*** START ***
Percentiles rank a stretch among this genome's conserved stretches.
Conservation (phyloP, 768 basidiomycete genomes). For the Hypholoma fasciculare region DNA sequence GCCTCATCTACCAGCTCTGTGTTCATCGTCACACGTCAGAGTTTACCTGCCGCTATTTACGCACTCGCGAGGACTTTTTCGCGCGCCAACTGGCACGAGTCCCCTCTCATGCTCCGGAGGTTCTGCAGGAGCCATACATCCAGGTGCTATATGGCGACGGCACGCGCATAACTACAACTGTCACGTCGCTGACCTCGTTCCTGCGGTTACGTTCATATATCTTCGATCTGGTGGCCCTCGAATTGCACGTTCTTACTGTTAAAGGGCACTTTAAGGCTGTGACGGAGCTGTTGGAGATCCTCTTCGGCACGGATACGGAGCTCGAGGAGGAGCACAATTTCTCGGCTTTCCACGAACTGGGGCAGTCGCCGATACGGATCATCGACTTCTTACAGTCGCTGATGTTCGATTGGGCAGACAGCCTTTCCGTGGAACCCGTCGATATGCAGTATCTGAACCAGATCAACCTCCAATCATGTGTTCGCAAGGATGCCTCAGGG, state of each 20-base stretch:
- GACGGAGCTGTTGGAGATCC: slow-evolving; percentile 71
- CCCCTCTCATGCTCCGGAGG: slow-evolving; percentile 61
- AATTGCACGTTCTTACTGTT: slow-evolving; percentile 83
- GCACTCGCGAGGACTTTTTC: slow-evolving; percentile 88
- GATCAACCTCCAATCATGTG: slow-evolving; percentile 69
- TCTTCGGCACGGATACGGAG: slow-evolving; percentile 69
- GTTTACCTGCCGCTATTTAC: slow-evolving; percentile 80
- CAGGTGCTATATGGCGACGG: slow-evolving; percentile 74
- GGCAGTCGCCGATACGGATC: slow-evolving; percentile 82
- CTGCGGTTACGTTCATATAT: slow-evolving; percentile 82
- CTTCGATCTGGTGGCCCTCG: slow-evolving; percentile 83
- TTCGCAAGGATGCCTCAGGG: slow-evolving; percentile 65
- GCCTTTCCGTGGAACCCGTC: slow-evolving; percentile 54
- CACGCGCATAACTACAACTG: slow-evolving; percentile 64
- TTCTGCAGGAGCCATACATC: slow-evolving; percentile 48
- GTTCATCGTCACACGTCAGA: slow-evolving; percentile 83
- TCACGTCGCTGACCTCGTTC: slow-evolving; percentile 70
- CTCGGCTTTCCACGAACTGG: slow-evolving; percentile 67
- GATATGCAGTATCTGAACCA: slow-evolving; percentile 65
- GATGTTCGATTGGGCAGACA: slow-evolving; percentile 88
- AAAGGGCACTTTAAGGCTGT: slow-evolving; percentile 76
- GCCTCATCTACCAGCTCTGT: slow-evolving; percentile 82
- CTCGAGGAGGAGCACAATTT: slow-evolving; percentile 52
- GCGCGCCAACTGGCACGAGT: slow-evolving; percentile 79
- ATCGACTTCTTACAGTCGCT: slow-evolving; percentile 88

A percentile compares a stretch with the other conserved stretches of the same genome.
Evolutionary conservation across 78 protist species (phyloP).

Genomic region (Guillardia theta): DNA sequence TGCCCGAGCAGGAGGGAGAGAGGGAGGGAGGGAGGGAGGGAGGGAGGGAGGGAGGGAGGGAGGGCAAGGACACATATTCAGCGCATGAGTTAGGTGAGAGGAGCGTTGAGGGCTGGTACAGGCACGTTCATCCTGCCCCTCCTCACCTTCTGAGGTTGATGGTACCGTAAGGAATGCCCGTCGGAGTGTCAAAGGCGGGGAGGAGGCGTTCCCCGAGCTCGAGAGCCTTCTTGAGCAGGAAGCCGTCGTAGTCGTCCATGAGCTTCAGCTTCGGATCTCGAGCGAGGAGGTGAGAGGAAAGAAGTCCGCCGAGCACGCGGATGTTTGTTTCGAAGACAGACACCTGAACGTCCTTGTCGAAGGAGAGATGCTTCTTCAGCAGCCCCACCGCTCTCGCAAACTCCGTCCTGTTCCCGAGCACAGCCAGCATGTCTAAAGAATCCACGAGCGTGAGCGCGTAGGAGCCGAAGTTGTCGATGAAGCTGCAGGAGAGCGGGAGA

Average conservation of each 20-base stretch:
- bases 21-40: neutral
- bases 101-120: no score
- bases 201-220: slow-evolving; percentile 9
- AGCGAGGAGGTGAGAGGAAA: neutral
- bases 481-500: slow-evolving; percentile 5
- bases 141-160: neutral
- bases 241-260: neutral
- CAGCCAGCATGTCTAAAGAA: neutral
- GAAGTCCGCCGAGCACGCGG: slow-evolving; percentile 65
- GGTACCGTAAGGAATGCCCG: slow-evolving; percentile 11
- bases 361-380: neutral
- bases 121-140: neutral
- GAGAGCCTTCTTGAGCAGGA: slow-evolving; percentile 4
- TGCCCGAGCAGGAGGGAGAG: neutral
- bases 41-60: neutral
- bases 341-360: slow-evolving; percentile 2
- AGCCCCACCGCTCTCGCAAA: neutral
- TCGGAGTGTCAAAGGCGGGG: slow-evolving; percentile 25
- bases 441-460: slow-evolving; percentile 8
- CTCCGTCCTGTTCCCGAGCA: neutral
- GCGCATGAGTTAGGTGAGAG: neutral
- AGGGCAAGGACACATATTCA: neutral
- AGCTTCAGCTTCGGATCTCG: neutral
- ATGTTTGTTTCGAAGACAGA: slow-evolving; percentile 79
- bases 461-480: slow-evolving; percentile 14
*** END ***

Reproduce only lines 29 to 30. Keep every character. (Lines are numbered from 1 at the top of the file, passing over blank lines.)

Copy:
Evolutionary conservation across 78 protist species (phyloP).

Genomic region (Guillardia theta): DNA sequence TGCCCGAGCAGGAGGGAGAGAGGGAGGGAGGGAGGGAGGGAGGGAGGGAGGGAGGGAGGGAGGGCAAGGACACATATTCAGCGCATGAGTTAGGTGAGAGGAGCGTTGAGGGCTGGTACAGGCACGTTCATCCTGCCCCTCCTCACCTTCTGAGGTTGATGGTACCGTAAGGAATGCCCGTCGGAGTGTCAAAGGCGGGGAGGAGGCGTTCCCCGAGCTCGAGAGCCTTCTTGAGCAGGAAGCCGTCGTAGTCGTCCATGAGCTTCAGCTTCGGATCTCGAGCGAGGAGGTGAGAGGAAAGAAGTCCGCCGAGCACGCGGATGTTTGTTTCGAAGACAGACACCTGAACGTCCTTGTCGAAGGAGAGATGCTTCTTCAGCAGCCCCACCGCTCTCGCAAACTCCGTCCTGTTCCCGAGCACAGCCAGCATGTCTAAAGAATCCACGAGCGTGAGCGCGTAGGAGCCGAAGTTGTCGATGAAGCTGCAGGAGAGCGGGAGA